John McTiernan’s The Thomas Crown Affair (1999), a remake of the 1968 heist romance by Norman Jewison starring Steve McQueen and Faye Dunaway, feels and operates like a polished final draft compared to the original. The remake doesn’t just tweak the rough spots; it reimagines the film’s core elements into a better story, with stronger characters and cast, a more affable dynamic between the two crime-crossed lovers, a tighter narrative structure and slick visuals that don’t so much pay homage to the original as serve as a point of comparison with Jewison’s split-camera device (thereby inadvertently underscoring its gimmickry).
In a film based on two headstrong characters, casting matters. In Jewison’s Affair, Steve McQueen’s Thomas Crown is a man of few words; this should make him intriguing, or at least proffer him an air of mystery even if there’s nothing underneath. But Jewison’s decision to shorten much of McQueen’s dialogue—edited on purpose to counteract McQueen’s slightly brutish tendencies—ends up undercutting the sizzling dynamic he’s supposed to have with Dunaway’s Vicki Anderson. Crown is supposed to be a suave smart aleck whose witticisms fare comparably with the smooth operating traps of Anderson, but she usually ends up with the better lines, upsetting the balance between the two.
Pierce Brosnan’s Crown, by comparison, makes everything look effortless. Both he and McQueen have charisma, but only Brosnan oozes it. Not only does he look better in a suit, he makes outlandish richie-rich hobbies look genuinely exhilarating: flying planes, crash-sailing expensive boats, making six-digit dollar bets while golfing. He takes genuine, cultivated pleasure out of life. He enjoys the finer things, including the art he steals. When the Anderson character, now renamed Catherine Banning (Rene Russo), tells him, “You live very well,” a line repeated from the original, one is wont to believe her. It’s less convincing out of Dunaway’s mouth. McQueen’s Crown dabbles in similar hobbies, but there’s a hardy athleticism in his polo moves that demonstrates effort and work (the actor spent six weeks learning to play the sport). Russo’s Banning is a savory treat: as the two get more intimate, she begins to relax and enjoy their lascivious proclivities, fooling herself into thinking she has a handle on the affair. She also begins to reveal herself (literally when she sunbathes topless) and then convincingly feels torn when she realizes her smitten fate.
Dunaway could have been equally as charming but is never granted as many opportunities. That’s because the performances in both films are partially borne out of the quality of the writing. In the remake, writers Leslie Dixon and Kurt Wimmer were smart enough to incorporate the sexy banter of screwball comedies into the mix. The genre reappropriation is not a straight-up throwback to the ‘30s; it quite clearly signifies the gendered discourse of the ‘90s and the cutthroat seriousness of the adversaries’ professions. And 14 years later, it’s perhaps too early to tell if the film appears dated, whereas there is no question about Jewison’s film; perhaps part of the reason why there is little sexual chemistry between the two leads is because, at the time, such fatalistic romantic scenarios could only be imagined with characters who were as modern as they were aloof.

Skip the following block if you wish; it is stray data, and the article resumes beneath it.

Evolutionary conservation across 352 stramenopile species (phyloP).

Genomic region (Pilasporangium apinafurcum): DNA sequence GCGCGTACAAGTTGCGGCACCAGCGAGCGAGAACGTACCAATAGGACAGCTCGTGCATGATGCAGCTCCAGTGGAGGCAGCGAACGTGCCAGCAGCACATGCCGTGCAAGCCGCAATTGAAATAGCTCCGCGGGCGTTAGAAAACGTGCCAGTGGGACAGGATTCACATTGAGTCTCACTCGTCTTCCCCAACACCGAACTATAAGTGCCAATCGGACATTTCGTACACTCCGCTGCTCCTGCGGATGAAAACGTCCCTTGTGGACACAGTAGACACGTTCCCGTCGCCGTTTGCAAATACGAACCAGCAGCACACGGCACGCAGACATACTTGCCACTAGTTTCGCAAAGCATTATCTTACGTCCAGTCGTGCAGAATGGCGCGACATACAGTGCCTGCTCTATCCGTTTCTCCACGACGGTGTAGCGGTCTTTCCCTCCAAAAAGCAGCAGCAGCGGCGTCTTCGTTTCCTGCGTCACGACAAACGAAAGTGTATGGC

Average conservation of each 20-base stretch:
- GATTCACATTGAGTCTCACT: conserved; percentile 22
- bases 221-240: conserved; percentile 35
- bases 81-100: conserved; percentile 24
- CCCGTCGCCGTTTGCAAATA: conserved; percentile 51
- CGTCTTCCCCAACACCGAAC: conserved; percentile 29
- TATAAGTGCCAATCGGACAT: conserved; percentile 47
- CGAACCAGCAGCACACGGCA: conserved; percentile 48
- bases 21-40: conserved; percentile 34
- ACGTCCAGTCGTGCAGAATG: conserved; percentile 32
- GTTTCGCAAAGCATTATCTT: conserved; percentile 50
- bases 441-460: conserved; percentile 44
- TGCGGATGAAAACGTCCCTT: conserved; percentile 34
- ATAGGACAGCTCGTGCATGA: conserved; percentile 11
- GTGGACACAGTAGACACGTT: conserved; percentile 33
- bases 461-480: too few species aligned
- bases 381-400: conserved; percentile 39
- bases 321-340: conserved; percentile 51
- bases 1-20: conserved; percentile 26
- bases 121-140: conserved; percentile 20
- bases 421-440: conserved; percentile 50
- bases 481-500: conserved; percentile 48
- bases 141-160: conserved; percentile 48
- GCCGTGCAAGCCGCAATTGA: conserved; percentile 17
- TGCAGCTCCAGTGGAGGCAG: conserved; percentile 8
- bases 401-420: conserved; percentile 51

Where Jewison was content letting the love affair play out as a literal game of sexualized chess, McTiernan upped the cleverness, indulging his characters’ predilection for mind games. Jewison’s Crown doesn’t need the cash but steals it and finds a use for it anyway. McTiernan’s Crown is too sophisticated to commit such a petty crime. Why dabble in criminality unless there’s a real challenge, a theft of something truly priceless, and in a gesture that’s symbolically apt? Why not upset the art world, where intellectualism allegedly rules? McTiernan likes to play as clever as his fictional pets; in an early scene, one of the security guards gently mocks Crown for admiring the Van Gogh’s Noon: Rest From Work (After Millet) (his “haystacks”) instead of the $100 million-dollar Claude Monet work, San Giorgio Maggiore at Dusk. Of course, it’s the Monet that Crown soon thereafter steals.
Strangely, McTiernan’s happy Hollywood ending works. Certainly, the 1968 ending is more pragmatic, insofar as underscoring the implications of two lovers who inherently cannot trust one another. But is the Breathless route is necessary in the remake, where love and leisure are heavily emphasized as the ultimate escape from the tyranny and monotony of boring professions (financial management, insurance)? There is a degree of comfort and safety offered by their budding relationship. It’s perturbing when the film beings to amp up to Banning’s betrayal, and if the film wraps up its central dilemma too neatly, that’s because it’s predicated on the nature of their relationship, and knowing each other too well (specifically, Crown being two steps ahead of Banning). Stealing the Monet was always a game for Crown; a risk, for sure, but harmless seeing as he returns it only two days later. When Banning takes an interest in him, he decides to play along as if he could actually get caught. He gives her exactly what she wants because he always knew what would happen anyway. Crown knew Banning too well, and if that isn’t a sign of trust I don’t know what is.